Shawn Brown joined the Pittsburgh Supercomputing Center (PSC) as its new director at the end of 2019. He has a background in computational chemistry and previously worked in public health, modeling responses during the H1N1 outbreak in 2009. Additional experience with biostatistics, neuroinformatics, and large-scale data sharing put him in a unique position for the current moment.
We caught up with him last week to find out more about his vision for the PSC and how its resources are being redirected to contribute to the global coronavirus response.
You’ve only had a few months to get settled in your new role at the PSC before a global pandemic hit and everything changed—and we’ll get to that in a minute. But what was your original vision for PSC?
We're not a center that's necessarily focused on putting down the biggest and the fastest supercomputer. Instead, we're trying to field technologies and platforms that bring together collaborators. We want to be a place that gets science done, that brings together scientists from all walks of life to be able to work together in a common data and computational environment to solve really grand challenge problems.
My vision is that the PSC is the place to come to collaborate in computational science. That's been informed by my previous public health work where we were building models to look at disease spread. It required us not just to talk to computer programmers, but clinicians and virologists, immunologists, computer scientists, geographers, and logisticians. A whole bevy of different people have to come together to build these kinds of models. I want the PSC to be that place where people come together to solve the really challenging problems that are facing us today.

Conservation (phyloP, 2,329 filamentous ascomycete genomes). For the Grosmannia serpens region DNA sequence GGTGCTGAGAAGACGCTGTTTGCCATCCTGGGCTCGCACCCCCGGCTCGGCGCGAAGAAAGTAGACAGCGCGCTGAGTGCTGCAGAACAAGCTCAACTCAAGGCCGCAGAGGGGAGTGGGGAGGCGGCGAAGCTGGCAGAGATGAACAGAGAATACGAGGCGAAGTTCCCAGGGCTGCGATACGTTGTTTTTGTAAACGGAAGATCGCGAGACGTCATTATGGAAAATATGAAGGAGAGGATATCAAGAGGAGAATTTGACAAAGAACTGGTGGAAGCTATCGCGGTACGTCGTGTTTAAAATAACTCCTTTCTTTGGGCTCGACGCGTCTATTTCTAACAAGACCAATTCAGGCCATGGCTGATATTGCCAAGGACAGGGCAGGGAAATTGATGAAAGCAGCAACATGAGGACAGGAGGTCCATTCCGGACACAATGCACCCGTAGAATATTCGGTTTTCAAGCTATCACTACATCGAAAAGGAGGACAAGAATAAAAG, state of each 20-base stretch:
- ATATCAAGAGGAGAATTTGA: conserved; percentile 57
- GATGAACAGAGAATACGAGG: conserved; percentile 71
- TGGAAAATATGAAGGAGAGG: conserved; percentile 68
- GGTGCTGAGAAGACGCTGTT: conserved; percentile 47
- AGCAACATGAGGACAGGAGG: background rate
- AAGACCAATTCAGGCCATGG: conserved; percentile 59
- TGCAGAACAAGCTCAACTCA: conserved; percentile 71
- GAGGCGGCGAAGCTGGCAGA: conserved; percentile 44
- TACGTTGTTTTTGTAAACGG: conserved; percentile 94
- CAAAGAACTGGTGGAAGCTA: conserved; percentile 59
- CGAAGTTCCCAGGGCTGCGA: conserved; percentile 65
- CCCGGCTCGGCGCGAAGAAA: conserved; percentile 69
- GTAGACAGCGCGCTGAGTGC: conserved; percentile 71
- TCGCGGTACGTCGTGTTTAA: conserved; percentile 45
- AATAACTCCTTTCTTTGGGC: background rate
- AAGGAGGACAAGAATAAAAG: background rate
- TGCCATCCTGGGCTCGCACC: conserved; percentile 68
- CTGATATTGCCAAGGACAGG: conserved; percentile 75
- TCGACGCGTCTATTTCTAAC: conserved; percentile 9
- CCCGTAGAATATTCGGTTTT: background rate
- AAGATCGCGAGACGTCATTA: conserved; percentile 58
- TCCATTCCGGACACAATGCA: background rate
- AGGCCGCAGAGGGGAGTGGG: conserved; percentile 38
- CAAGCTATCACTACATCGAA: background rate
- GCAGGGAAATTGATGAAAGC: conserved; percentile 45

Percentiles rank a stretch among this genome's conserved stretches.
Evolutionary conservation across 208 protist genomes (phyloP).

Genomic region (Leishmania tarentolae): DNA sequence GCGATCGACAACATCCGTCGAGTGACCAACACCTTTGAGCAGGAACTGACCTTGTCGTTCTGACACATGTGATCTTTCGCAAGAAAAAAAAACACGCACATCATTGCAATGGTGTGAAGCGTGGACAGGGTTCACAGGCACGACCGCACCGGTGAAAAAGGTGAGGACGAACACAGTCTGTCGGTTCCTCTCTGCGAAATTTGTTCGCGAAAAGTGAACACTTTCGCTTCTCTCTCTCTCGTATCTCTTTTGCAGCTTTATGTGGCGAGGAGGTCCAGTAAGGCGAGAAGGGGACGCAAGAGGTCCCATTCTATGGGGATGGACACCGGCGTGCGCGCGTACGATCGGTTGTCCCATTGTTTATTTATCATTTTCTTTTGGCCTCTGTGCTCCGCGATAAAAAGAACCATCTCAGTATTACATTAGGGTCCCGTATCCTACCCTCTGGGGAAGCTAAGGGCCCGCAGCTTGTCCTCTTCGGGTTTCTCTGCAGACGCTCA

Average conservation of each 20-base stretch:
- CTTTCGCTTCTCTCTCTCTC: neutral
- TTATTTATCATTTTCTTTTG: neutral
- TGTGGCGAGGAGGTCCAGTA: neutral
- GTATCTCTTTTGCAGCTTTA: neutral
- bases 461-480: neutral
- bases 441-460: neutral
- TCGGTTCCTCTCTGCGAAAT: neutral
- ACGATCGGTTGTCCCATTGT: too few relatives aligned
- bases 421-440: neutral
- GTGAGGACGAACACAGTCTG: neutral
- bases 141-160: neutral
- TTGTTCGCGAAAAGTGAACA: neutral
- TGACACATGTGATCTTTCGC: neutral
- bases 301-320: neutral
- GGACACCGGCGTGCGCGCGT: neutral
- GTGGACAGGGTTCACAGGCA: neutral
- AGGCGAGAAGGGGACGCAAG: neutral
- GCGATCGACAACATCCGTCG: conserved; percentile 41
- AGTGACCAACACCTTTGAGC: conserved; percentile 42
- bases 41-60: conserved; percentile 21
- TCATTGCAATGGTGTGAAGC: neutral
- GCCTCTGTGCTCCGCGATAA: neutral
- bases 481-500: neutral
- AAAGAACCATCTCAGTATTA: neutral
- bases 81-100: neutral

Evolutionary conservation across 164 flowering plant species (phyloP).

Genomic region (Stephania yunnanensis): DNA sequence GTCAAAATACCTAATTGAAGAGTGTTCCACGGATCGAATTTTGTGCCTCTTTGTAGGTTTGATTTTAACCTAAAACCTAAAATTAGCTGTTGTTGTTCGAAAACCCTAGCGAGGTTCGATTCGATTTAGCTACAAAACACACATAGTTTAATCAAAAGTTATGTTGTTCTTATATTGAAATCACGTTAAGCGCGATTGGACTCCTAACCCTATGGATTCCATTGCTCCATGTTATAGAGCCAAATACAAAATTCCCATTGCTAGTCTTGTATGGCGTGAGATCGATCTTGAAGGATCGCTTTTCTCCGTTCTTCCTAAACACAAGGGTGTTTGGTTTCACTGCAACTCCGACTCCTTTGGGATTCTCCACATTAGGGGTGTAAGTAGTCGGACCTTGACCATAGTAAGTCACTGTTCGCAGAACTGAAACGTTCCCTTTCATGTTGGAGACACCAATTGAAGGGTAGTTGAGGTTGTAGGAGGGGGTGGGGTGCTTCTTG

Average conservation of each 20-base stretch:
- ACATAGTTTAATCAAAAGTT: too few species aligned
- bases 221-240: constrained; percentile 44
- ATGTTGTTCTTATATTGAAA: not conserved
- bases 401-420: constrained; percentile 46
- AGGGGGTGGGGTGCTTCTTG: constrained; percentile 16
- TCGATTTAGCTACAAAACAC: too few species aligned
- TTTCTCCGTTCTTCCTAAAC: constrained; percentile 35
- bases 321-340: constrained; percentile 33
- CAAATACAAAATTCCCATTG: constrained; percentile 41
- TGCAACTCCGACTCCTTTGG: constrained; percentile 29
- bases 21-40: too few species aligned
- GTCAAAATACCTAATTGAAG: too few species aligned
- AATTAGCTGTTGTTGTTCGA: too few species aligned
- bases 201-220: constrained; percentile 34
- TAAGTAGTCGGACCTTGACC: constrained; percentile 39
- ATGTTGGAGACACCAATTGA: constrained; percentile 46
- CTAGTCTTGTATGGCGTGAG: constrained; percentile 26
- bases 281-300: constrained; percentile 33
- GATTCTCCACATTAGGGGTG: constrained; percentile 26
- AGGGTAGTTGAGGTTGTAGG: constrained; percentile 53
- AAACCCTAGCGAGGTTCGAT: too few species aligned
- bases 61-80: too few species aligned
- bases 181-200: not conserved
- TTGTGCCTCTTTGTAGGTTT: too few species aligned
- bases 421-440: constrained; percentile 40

It’s not always easy to get people to work together smoothly. How are you encouraging that?
From the technical side, it's about building platforms that remove the barriers to using high performance and advanced research computing by multiple communities. Instead of focusing only on the traditional communities that know how to use the command line and run code, it's about focusing on the other communities out there and the new ways of doing computational science, like the burgeoning artificial intelligence community. We’re bringing in new modalities like interactive computing notebooks and web-based platforms that make sense out of the complexity of computational data. As well as bringing data to the scientists, by putting things in a common repository that makes it very accessible.
We want to be a place that gets science done, that brings together scientists from all walks of life...to solve really grand challenge problems.
On the sociological side, it's about finding those groups of scientists that want to collaborate, but also making it a much more open environment. Working on the data sharing, making data findable, accessible, interoperable, and reproducible and building platforms that help people to discover and share new science and new analytic techniques.
At PSC we’ve always focused on the human support component of high-performance computing. We've never believed that if you just put down the hardware, they will come. We've always had a very strong consultation staff that has been working really closely with researchers to accomplish their science, and that's really, really important.